From an engineering perspective, what was your contribution to Halo 3?
Chris Butcher: Coming off of Halo 2, I was responsible for the networking and UI and the multiplayer side of the game -- that kind of online experience, from a technical standpoint. For Halo 3, I was responsible for doing early contributions to the online side of things.
And as a lead engineer, I was just helping out with various random things. The last thing I did was I made the Chinese font display correctly. (laughs) Stuff like that. You do a lot of general-type stuff.
I think that game was a nice leap forward, in terms of its online implementation, and will probably become influential. The Forge stuff opens things up a lot to the players, but in a very accessible way. Was that a challenge to get that working?
CB: It was one of the things that we placed the largest technological investments in, in Halo 3, besides obviously bringing the game to the Xbox 360, which was one of the large technological pillars for us. One of the others was online multiplayer.
We really wanted to take the experience and make it very relevant to the player, and immediate in that sense. One of the overall principles we had when we started, was that everything the player does in this game, they should be able to do with their friends.
Everything is cooperative. Everything from the single player -- you can play through cooperatively and score with it -- you can watch a saved film, you can invite your friends to watch the saved film with you. Even if they don't have it on their box, you can be narrating it and showing them all the cool stuff that's going on, or you can play Forge together and edit maps collaboratively.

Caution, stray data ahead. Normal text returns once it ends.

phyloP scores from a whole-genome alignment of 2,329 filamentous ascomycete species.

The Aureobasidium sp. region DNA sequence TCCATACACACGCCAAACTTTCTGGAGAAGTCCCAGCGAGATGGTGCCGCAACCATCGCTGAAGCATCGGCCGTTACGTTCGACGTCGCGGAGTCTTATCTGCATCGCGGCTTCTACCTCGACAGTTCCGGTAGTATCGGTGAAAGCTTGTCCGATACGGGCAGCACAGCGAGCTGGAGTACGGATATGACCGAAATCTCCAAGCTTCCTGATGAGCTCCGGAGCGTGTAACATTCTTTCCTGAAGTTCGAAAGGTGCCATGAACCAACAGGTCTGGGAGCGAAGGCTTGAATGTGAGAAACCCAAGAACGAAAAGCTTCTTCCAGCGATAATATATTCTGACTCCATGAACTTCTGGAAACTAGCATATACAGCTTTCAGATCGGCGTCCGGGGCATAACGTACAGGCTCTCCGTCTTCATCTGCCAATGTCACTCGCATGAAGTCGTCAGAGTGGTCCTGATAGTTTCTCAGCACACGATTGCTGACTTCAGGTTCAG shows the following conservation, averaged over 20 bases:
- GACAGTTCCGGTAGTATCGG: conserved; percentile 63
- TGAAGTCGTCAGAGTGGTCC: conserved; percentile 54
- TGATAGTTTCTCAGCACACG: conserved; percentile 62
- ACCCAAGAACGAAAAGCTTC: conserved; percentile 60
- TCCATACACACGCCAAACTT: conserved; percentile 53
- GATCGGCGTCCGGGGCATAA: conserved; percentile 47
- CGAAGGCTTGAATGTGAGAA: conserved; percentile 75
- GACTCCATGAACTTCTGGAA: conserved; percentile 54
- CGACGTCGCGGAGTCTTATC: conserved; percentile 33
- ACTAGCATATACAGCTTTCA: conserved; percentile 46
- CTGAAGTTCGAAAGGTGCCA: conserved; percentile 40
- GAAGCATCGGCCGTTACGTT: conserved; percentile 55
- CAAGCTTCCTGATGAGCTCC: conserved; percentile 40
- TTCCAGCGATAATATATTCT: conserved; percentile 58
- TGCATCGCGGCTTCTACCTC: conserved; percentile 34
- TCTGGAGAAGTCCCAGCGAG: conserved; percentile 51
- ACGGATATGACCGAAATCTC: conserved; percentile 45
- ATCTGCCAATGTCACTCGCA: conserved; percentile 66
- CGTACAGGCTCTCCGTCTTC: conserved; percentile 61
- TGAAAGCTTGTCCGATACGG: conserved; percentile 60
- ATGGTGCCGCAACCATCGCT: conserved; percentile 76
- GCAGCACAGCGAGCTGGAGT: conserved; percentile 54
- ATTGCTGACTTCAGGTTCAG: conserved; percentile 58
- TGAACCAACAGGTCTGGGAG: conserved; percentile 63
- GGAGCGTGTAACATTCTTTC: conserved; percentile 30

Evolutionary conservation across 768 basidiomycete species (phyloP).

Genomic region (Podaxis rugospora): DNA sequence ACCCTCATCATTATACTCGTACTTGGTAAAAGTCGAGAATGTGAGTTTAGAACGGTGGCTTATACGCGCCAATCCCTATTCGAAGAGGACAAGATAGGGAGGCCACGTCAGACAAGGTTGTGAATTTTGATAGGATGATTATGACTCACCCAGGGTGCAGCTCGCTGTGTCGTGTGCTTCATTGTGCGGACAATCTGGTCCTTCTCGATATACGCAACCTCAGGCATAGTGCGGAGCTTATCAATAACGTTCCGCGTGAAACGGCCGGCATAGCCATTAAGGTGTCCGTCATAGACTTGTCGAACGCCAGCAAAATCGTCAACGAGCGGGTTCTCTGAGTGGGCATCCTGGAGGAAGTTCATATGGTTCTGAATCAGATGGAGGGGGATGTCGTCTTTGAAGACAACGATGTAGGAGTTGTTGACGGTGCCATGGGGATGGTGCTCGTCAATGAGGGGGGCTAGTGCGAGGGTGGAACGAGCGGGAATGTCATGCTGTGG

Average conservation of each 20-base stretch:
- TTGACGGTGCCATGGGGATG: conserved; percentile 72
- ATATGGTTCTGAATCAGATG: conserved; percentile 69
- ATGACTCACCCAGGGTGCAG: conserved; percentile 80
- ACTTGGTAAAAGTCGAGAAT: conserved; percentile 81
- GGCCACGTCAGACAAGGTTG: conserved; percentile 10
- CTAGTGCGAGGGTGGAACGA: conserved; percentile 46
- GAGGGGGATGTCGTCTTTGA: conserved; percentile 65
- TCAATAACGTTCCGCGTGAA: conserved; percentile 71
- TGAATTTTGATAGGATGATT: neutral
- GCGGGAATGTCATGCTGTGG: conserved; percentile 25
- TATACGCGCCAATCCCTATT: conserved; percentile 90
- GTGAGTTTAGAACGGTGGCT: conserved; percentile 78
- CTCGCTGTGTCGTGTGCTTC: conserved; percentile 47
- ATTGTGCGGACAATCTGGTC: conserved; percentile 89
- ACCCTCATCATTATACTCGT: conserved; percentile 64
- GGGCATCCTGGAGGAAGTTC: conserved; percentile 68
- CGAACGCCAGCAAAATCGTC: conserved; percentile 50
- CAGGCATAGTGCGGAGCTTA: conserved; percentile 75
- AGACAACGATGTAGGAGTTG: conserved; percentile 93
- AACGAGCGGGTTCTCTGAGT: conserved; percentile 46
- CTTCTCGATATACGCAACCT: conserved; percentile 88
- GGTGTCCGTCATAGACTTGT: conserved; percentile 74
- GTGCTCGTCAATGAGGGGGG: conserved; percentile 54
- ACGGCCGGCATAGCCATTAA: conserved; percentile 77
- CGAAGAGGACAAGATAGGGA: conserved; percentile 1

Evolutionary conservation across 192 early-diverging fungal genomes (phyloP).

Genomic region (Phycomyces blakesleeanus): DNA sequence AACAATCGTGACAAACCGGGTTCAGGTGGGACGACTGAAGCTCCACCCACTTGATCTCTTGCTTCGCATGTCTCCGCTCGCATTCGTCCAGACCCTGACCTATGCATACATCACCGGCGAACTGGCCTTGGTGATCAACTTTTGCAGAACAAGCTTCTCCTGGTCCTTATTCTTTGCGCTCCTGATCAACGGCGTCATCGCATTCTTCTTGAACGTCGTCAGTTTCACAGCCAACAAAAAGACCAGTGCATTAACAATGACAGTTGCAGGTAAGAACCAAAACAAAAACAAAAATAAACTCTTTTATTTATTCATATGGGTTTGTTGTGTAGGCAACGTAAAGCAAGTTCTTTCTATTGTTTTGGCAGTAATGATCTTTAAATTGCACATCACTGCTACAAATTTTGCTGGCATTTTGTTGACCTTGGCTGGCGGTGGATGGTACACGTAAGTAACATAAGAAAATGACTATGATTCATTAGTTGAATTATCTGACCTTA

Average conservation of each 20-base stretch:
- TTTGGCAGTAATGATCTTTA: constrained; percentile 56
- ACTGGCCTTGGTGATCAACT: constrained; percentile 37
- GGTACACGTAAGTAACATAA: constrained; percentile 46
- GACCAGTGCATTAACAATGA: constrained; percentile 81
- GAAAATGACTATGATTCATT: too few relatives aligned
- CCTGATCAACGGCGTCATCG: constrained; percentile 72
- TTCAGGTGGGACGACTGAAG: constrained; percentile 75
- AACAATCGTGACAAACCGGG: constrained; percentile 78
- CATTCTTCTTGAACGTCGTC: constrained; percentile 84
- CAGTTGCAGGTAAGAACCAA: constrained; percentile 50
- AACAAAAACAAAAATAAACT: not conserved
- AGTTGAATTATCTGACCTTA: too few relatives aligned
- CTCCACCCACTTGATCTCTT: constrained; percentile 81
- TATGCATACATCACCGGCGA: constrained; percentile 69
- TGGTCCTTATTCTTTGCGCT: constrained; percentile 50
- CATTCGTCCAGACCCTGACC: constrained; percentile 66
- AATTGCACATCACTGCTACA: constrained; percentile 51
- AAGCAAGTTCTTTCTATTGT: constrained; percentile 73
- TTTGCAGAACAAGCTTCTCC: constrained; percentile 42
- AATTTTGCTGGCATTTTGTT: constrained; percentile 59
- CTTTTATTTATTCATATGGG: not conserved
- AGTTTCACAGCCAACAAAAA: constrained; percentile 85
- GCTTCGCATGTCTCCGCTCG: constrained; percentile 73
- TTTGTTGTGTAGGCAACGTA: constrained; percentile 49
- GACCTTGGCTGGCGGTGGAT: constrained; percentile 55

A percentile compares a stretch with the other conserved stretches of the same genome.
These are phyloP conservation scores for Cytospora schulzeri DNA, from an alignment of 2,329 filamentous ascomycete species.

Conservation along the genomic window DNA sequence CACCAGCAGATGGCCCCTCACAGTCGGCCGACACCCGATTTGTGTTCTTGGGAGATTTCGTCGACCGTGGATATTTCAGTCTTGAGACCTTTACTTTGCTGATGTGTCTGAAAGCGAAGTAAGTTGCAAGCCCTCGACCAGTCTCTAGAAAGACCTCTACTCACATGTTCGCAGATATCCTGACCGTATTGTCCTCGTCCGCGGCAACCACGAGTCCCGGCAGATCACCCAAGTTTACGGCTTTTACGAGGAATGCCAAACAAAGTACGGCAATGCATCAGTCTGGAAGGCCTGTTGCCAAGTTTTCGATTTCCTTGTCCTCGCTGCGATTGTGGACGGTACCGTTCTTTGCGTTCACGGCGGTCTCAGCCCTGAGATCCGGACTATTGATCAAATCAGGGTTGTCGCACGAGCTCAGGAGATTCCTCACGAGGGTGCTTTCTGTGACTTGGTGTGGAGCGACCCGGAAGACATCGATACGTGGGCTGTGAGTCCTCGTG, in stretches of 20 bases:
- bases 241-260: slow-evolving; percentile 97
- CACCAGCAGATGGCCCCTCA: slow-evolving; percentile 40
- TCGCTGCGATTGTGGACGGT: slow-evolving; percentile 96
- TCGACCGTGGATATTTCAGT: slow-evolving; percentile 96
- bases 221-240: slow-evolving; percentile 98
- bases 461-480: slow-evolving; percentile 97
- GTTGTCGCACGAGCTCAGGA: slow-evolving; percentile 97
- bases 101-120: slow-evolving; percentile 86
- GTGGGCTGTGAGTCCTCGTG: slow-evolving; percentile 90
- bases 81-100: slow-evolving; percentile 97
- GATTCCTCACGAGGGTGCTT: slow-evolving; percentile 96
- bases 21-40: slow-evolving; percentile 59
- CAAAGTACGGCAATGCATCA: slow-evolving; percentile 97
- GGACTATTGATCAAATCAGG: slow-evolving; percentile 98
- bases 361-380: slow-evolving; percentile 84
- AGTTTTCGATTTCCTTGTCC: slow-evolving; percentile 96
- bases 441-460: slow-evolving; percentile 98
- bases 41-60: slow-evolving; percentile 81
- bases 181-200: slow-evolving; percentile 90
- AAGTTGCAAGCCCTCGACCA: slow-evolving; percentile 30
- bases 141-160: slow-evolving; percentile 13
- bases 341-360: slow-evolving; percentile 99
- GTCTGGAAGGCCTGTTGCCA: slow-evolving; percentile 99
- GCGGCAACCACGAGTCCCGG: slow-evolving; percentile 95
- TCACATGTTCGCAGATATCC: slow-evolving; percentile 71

We really wanted to make that social experience part of the underlying fabric of the game, because that's what multiplayer is about. It's about connecting with people -- your friends or strangers -- and it's a big part of Halo 3.
One of the things that can be difficult in development is, say, designers working with engineers to realize their ideas. How does that work at Bungie? How are you able to implement these highly technical ideas, from a content perspective?
CB: One of the guiding principles that we have is, "The game is the thing." It doesn't matter if something you're doing can be as technically smart or elegant in design as possible. If it's not in the overall service of the game, it doesn't really matter.
I think everybody at Bungie -- from engineers to designers to artists -- understands that it's a collaborative process, and you have to be able to work really well in small groups to enable other peoples' potential.
What that means on the engineering side is that if there's something that's very easy to do technically or very hard to do technically, if it's in the service of the overall design it's the right thing to do. And vice versa. You may have something that you think is technically awesome, but if it doesn't fit well with the design of the user interface and you don't easily communicate to players how it will fit, then it's not really worth doing.